Another part of CPPC2 is frequency selection, which reduces the time for the transition from low-frequency to high-frequency from 30 milliseconds down to under 2 milliseconds. This equates to a 2-frame adjustment in frequency being reduced down to sub-frame adjustments. The consequences of this enables workloads that occur for shorter than 30 milliseconds can take advantage of a momentarily higher frequency and get completed quicker – it also enables the system to be more responsive to the user, not only in idle-to-immediate environments, but also in situations where power is being distributed across the SoC and those ratios are adjusting for the best performance, such as when the user is gaming. Also enabling load-to-idle transitions on the order of 2 milliseconds improves battery life by putting the processor in a lower power state both quicker and more often, such as between key presses on the keyboard.

The third part of CPPC2 is the migration away from discrete legacy power states within the operating system. With an OS that has a suitable driver (modern Windows 10 and Linux), frequency control of the processor is returned back from the OS to the processor, allowing for finer grained transitions of when performance or power saving is needed. This means that rather than deal with the several power states we used to, the processor has the full continuous spectrum of frequencies and voltages to enable, and will analyze the workflow to decide how that power is distributed (the operating system can give hints to the processor to aid in those algorithms).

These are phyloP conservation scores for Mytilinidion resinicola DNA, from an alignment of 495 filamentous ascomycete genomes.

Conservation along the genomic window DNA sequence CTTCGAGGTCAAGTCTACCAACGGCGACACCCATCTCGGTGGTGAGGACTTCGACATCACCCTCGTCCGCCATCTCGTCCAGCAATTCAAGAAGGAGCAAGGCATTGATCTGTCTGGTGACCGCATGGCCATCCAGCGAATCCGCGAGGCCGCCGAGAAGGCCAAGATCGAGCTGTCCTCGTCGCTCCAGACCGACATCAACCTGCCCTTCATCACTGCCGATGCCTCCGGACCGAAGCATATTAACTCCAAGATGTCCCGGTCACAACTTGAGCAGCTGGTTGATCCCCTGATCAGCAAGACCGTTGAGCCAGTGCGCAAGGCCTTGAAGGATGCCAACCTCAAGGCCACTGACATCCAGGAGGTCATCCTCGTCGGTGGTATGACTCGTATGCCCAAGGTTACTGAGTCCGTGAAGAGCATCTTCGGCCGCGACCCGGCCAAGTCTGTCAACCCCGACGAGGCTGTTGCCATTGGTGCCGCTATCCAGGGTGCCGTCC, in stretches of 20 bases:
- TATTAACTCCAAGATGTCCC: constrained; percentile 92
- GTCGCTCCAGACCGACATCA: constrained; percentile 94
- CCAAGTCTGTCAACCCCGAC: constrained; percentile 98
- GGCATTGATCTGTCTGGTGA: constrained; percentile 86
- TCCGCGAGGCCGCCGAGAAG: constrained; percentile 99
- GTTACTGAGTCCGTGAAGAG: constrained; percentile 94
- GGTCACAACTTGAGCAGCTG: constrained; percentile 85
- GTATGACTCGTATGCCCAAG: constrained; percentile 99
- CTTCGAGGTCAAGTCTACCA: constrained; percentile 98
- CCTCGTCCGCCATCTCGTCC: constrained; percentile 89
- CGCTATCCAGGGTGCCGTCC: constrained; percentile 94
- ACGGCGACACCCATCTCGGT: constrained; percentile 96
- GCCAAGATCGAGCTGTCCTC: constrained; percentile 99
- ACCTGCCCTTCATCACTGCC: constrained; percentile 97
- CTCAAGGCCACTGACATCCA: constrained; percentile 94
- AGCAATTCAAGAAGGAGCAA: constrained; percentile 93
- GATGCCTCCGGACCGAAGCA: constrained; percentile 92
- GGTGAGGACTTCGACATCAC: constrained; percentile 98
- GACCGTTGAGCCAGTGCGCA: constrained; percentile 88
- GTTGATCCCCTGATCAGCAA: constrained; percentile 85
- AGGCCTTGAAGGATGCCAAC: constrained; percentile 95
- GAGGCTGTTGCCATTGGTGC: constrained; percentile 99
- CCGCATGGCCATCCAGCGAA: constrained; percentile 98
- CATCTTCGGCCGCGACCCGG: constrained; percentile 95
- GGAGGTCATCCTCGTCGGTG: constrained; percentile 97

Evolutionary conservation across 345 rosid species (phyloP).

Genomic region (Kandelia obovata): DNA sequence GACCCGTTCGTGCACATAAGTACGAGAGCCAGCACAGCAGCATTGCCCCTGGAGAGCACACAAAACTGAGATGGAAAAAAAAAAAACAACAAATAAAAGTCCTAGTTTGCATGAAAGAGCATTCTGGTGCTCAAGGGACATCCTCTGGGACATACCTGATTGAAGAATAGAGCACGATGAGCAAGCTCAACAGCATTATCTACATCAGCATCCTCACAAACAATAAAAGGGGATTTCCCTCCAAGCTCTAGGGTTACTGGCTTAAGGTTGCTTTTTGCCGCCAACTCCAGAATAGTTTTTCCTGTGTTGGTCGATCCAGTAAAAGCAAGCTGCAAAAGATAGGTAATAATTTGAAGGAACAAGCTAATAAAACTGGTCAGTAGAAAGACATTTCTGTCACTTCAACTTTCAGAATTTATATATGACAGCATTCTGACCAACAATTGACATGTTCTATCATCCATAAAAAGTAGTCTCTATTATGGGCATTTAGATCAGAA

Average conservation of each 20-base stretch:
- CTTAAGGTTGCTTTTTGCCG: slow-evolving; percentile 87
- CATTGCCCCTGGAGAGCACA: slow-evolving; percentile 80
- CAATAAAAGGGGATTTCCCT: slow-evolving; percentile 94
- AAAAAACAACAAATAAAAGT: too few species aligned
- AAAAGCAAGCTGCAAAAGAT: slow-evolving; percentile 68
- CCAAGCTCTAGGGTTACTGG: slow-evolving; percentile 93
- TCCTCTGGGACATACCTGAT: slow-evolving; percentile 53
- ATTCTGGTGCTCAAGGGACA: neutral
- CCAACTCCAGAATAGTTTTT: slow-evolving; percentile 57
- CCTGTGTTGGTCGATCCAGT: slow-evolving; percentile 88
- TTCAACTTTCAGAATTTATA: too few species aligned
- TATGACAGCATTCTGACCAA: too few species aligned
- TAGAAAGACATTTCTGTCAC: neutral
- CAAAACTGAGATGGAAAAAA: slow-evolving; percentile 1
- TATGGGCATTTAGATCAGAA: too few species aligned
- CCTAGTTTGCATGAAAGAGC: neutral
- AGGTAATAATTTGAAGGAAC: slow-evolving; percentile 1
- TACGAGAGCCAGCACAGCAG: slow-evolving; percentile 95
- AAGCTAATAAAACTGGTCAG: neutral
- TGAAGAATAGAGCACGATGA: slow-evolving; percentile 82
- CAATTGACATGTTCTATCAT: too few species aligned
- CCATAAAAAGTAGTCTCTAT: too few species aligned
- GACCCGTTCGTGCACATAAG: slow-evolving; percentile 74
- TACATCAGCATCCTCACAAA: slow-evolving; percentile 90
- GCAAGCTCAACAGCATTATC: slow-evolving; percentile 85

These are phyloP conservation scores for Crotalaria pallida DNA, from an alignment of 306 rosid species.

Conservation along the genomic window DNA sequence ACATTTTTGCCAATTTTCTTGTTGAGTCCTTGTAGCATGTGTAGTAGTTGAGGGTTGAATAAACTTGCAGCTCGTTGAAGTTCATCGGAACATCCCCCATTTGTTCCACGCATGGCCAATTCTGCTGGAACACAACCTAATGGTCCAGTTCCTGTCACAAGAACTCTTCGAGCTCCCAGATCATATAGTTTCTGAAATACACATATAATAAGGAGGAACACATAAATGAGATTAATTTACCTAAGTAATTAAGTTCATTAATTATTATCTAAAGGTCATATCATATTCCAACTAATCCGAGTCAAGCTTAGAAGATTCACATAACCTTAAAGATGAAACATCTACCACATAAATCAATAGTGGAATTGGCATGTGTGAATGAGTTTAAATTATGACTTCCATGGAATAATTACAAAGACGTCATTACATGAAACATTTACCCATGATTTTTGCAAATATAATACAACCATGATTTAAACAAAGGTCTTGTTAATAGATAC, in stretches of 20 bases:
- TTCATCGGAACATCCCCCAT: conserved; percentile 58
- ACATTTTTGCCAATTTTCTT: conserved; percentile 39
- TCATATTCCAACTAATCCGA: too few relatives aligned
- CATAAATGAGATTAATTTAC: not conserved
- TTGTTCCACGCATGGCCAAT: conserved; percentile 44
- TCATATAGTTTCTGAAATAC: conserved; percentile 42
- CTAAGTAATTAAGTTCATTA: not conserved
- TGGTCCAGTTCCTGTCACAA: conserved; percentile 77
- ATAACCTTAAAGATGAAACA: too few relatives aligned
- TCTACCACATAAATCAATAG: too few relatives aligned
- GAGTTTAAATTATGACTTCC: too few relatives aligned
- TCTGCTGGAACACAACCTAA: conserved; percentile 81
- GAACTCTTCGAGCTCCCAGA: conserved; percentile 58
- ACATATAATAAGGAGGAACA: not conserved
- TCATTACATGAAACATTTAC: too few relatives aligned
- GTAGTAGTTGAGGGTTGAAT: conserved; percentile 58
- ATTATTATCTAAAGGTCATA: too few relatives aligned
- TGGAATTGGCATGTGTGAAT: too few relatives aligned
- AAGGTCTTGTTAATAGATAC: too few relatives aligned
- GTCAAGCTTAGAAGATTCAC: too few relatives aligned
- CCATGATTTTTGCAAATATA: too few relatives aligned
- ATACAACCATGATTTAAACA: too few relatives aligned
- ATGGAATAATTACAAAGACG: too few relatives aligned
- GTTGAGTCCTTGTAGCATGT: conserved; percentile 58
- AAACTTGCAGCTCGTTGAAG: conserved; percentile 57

GPU Improvements on Cezanne and Lucienne: Vega 8 to Vega 8+

As mentioned on the previous page, one of the criticisms leveled at this new generation of processors is that we again get Vega 8 integrated graphics, rather than something RDNA based. The main reason for this is AMD’s re-use of design in order to enable a faster time-to-market with Zen 3. The previous generation Renoir design with Zen 2 and Vega 8 was built in conjunction with Cezanne to the point that the first samples of Cezanne were back from the fab only two months after Renoir was launched.

If we look at the change in integrated graphics from the start of Ryzen Mobile. The first generation Raven Ridge was built on 14nm, had Vega11 graphics, and had a maximum frequency around 1200 MHz. The graphics in that Renoir design were built on 7nm, and despite the jump down from Vega11 to Vega8, efficiency was greatly increased and frequency had a heathy already a jump up to 1750 MHz. Another generation on to Cezanne and Lucienne, and the graphics gets another efficiency boost, enabling +350 MHz for added performance.